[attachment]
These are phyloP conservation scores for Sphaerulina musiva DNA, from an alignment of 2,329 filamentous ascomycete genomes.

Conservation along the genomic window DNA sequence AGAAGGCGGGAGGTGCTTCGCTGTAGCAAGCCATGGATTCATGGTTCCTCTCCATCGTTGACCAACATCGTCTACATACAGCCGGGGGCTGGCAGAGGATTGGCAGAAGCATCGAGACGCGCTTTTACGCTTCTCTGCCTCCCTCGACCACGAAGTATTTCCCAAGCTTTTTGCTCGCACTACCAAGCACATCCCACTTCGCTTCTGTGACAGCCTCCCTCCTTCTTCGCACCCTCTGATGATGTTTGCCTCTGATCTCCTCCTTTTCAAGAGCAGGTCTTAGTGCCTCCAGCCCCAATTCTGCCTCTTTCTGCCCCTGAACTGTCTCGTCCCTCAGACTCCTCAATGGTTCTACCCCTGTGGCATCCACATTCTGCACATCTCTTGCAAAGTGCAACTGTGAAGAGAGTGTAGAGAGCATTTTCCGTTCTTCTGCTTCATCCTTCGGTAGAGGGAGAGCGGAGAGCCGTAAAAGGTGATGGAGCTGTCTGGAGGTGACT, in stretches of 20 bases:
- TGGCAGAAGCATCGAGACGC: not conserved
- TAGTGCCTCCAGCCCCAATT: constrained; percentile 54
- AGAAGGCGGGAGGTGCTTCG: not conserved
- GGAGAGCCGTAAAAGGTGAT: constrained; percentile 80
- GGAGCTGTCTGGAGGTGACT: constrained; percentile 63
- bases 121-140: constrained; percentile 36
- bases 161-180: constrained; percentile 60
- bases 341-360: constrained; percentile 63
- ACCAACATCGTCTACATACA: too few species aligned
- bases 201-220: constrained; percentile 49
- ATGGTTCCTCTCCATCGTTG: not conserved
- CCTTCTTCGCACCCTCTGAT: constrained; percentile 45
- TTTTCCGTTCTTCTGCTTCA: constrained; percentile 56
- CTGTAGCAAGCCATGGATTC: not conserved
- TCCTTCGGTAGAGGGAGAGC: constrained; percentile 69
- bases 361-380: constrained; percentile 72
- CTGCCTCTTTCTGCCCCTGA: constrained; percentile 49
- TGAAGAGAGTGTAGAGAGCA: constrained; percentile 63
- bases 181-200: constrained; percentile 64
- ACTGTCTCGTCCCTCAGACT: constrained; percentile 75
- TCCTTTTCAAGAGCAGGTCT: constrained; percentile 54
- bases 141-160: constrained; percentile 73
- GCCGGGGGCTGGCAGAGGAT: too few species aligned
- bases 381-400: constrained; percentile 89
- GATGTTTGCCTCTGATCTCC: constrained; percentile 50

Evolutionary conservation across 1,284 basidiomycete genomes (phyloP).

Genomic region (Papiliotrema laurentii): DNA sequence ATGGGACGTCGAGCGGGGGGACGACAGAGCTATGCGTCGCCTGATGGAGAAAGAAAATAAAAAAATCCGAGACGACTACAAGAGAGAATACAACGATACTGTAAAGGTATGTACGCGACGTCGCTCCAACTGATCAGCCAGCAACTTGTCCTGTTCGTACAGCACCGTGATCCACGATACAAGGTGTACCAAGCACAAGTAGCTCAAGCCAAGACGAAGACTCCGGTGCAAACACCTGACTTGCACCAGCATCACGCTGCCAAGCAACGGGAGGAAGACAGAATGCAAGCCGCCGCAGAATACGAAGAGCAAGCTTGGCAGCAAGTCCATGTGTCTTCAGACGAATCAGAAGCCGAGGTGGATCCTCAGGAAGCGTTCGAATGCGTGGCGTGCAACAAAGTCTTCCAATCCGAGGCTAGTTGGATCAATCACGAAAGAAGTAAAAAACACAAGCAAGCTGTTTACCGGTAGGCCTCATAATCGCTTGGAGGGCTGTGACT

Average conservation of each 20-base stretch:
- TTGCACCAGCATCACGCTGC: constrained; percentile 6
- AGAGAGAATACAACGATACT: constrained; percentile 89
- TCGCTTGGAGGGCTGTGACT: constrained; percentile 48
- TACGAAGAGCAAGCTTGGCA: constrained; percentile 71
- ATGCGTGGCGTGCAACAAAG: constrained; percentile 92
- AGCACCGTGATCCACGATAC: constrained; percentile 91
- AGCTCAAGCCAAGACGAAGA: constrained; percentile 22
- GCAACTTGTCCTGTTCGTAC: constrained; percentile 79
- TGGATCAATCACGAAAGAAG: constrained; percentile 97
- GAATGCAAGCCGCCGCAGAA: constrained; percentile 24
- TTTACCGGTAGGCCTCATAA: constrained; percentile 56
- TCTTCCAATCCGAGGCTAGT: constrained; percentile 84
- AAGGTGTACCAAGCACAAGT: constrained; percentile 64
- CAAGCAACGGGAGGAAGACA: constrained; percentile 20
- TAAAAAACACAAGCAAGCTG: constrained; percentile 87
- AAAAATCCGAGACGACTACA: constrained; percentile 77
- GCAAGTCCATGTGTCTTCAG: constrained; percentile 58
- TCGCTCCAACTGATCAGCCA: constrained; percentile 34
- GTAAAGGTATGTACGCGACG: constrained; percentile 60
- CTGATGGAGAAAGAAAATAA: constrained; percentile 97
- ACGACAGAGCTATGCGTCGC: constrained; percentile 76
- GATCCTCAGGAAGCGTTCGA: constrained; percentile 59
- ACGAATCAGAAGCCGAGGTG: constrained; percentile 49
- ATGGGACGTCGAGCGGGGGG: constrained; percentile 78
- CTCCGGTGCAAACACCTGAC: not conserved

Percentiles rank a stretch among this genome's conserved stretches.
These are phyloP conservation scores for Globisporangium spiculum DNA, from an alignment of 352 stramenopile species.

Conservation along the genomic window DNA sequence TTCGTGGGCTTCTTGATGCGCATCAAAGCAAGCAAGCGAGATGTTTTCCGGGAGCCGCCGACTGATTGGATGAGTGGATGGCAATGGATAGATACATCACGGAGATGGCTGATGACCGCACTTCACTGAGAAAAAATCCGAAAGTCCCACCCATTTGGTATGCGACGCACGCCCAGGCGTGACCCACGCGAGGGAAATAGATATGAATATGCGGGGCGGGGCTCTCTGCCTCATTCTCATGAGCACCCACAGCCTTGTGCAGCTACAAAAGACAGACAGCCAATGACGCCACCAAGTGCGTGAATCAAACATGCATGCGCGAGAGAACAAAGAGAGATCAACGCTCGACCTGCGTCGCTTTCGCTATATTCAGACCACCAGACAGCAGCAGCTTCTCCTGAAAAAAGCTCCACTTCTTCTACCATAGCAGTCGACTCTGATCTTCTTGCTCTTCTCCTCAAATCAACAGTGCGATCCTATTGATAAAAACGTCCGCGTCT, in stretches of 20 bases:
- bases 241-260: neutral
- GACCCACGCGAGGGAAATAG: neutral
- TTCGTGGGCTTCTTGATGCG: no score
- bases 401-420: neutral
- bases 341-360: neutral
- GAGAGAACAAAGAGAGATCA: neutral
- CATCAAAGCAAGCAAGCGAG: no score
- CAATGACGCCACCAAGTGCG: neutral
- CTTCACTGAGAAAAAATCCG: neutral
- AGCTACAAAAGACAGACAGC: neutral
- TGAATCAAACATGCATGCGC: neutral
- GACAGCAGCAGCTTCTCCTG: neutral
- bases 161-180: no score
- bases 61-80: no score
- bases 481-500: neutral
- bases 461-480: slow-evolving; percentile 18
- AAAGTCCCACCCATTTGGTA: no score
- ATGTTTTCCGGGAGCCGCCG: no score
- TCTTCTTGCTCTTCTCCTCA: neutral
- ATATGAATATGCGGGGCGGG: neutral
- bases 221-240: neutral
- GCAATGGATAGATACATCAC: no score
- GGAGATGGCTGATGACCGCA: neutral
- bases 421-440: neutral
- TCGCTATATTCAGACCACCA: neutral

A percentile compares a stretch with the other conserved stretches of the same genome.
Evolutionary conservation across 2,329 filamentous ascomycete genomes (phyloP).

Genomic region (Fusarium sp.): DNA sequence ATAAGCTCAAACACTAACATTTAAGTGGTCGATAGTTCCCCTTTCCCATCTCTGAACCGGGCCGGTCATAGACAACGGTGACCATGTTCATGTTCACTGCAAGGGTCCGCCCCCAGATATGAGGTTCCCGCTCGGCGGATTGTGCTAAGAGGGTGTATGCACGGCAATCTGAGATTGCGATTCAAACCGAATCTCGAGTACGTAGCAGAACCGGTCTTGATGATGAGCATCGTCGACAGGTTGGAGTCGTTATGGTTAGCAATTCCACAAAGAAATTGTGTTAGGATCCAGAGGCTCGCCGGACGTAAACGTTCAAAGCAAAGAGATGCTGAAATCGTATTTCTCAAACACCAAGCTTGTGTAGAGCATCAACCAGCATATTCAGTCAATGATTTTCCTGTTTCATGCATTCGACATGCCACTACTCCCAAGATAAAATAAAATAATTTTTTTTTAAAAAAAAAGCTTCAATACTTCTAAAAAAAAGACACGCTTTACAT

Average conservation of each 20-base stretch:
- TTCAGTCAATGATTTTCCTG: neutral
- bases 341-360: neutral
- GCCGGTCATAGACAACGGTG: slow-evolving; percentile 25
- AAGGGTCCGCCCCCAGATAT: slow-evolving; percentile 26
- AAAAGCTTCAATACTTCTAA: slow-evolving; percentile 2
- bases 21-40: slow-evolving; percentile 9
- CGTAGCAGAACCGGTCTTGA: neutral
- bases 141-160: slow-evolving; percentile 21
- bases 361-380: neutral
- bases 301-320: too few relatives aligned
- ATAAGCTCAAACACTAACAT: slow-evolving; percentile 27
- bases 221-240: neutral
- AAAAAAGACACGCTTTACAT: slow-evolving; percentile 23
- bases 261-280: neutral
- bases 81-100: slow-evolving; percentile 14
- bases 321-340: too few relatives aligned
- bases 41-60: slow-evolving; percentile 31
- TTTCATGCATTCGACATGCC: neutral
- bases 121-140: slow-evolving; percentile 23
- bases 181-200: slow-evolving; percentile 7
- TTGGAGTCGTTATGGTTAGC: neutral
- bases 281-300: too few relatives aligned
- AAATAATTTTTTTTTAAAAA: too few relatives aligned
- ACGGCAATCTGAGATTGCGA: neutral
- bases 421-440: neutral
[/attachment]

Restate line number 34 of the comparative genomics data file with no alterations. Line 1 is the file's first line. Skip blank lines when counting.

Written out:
- TACGAAGAGCAAGCTTGGCA: constrained; percentile 71